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Appl Environ Microbiol. May 2000; 66(5): 1788–1795.
PMCID: PMC101413

Purification to Homogeneity and Characterization of a Novel Pseudomonas putida Chromate Reductase

Abstract

Cr(VI) (chromate) is a widespread environmental contaminant. Bacterial chromate reductases can convert soluble and toxic chromate to the insoluble and less toxic Cr(III). Bioremediation can therefore be effective in removing chromate from the environment, especially if the bacterial propensity for such removal is enhanced by genetic and biochemical engineering. To clone the chromate reductase-encoding gene, we purified to homogeneity (>600-fold purification) and characterized a novel soluble chromate reductase from Pseudomonas putida, using ammonium sulfate precipitation (55 to 70%), anion-exchange chromatography (DEAE Sepharose CL-6B), chromatofocusing (Polybuffer exchanger 94), and gel filtration (Superose 12 HR 10/30). The enzyme activity was dependent on NADH or NADPH; the temperature and pH optima for chromate reduction were 80°C and 5, respectively; and the Km was 374 μM, with a Vmax of 1.72 μmol/min/mg of protein. Sulfate inhibited the enzyme activity noncompetitively. The reductase activity remained virtually unaltered after 30 min of exposure to 50°C; even exposure to higher temperatures did not immediately inactivate the enzyme. X-ray absorption near-edge-structure spectra showed quantitative conversion of chromate to Cr(III) during the enzyme reaction.

Cr(VI) (chromate) is a widespread industrial and nuclear waste. At the Department of Energy (DOE) sites, for example, it is the second most common heavy metal contaminant, ranging in concentration between 0.008 to 173 μM in groundwater and 98 nM to 76 mM in soil and sediments (15). Since soil water is stored in small capillary spaces, the latter may represent very high concentrations. Chromate is toxic, mutagenic, and probably carcinogenic (20, 22). It is also soluble and therefore does not remain confined to the site of initial contamination. Several bacteria possess chromate reductase activity that can convert chromate to Cr(III), which is much less toxic and less soluble, and thus reduction by these enzymes affords a means of chromate bioremediation.

Field studies have established that biostimulation of indigenous (wild-type) bacteria is an effective means of removing environmental pollutants (10, 11). In this method, nutrients are added to the environments, such as aquifers, to stimulate the growth of indigenous bacteria. Although this enhances the transforming ability of these bacteria, making them more effective agents of bioremediation, it also results in the generation of a large amount of biomass, which confines effective bioremediation to a narrow zone (10). Moreover, most contaminated sites, especially the DOE sites, contain several pollutants (15). The classical biostimulation approach (10) is likely to be of limited use at such sites, since individual enzymes as well as bacteria capable of remediating a given contaminant are inhibited by the presence of the other pollutants (19).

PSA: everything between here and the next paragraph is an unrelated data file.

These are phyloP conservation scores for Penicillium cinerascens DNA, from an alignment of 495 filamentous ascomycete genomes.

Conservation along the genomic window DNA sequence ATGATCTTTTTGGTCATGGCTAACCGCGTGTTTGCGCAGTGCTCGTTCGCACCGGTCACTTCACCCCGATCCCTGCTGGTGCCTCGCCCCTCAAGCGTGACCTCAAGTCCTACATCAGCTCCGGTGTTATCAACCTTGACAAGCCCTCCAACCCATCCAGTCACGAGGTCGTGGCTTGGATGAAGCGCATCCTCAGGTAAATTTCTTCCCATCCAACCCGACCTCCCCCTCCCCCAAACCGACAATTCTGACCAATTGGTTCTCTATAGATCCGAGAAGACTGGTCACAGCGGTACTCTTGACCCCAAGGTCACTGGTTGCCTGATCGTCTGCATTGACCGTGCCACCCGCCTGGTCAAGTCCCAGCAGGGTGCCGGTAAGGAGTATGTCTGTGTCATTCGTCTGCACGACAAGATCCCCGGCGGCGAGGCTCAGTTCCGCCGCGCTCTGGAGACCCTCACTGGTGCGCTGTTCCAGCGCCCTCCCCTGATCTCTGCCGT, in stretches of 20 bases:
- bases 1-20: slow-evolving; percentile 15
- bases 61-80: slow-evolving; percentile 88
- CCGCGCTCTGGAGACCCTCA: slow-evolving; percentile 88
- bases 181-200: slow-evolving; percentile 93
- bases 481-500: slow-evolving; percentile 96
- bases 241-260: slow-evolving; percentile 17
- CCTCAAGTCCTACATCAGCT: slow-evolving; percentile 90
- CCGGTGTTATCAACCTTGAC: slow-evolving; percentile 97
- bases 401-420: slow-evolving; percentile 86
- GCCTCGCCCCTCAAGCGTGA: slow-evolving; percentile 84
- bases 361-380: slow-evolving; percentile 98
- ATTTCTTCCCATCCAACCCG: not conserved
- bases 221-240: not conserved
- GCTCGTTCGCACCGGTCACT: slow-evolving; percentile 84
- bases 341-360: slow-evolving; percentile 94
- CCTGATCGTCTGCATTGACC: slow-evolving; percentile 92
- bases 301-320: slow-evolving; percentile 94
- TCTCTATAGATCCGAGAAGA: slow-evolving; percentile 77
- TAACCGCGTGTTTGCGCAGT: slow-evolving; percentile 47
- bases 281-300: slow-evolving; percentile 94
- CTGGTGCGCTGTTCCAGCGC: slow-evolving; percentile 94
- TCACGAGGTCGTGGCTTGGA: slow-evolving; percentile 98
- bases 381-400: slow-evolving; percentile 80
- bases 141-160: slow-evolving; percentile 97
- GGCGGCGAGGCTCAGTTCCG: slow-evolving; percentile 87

There is increasing recognition, therefore, that bioremediation can benefit from the application of molecular and bioengineering approaches, and an element of the DOE Natural and Accelerated Bioremediation Research Program is aimed at this objective. Thus, engineering of bacteria by using appropriate promoters can minimize the nutrient need and biomass production (8, 9). Furthermore, protein bioengineering can increase the ability, for example of chromate reductases, to function in the presence of other contaminants (19).

To improve bacterial chromate remediation by these approaches, it is necessary to clone the genes that encode chromate reductase activities. Once the promoters and other elements that regulate these genes are known, rational approaches can be devised to improve gene expression under in situ conditions. Cloned genes will also permit facile production of large quantities of pure enzymes using modern molecular methods. Easy availability of pure enzymes will permit detailed investigations of their kinetic and inhibition properties, leading to the identification of targets for improvement; it will also permit determination of high-resolution structure of these enzymes so that the desired improvements can be effectively attempted.

A chromate reductase activity was purified from Pseudomonas ambigua by Suzuki et al. in 1992 (18), and our initial aim was to study this enzyme. However, neither the enzyme nor the bacterium (which is not included in the American Type Culture Collection) was made available to us. Our resulting studies with the common environmental bacterium Pseudomonas putida led to the identification of a new chromate reductase activity in this bacterium that has not been reported previously (4, 18, 21). We describe here the purification to homogeneity and kinetic properties of this novel enzyme; a future report will deal with the molecular regulation of the encoding gene and the physiological role of the enzyme.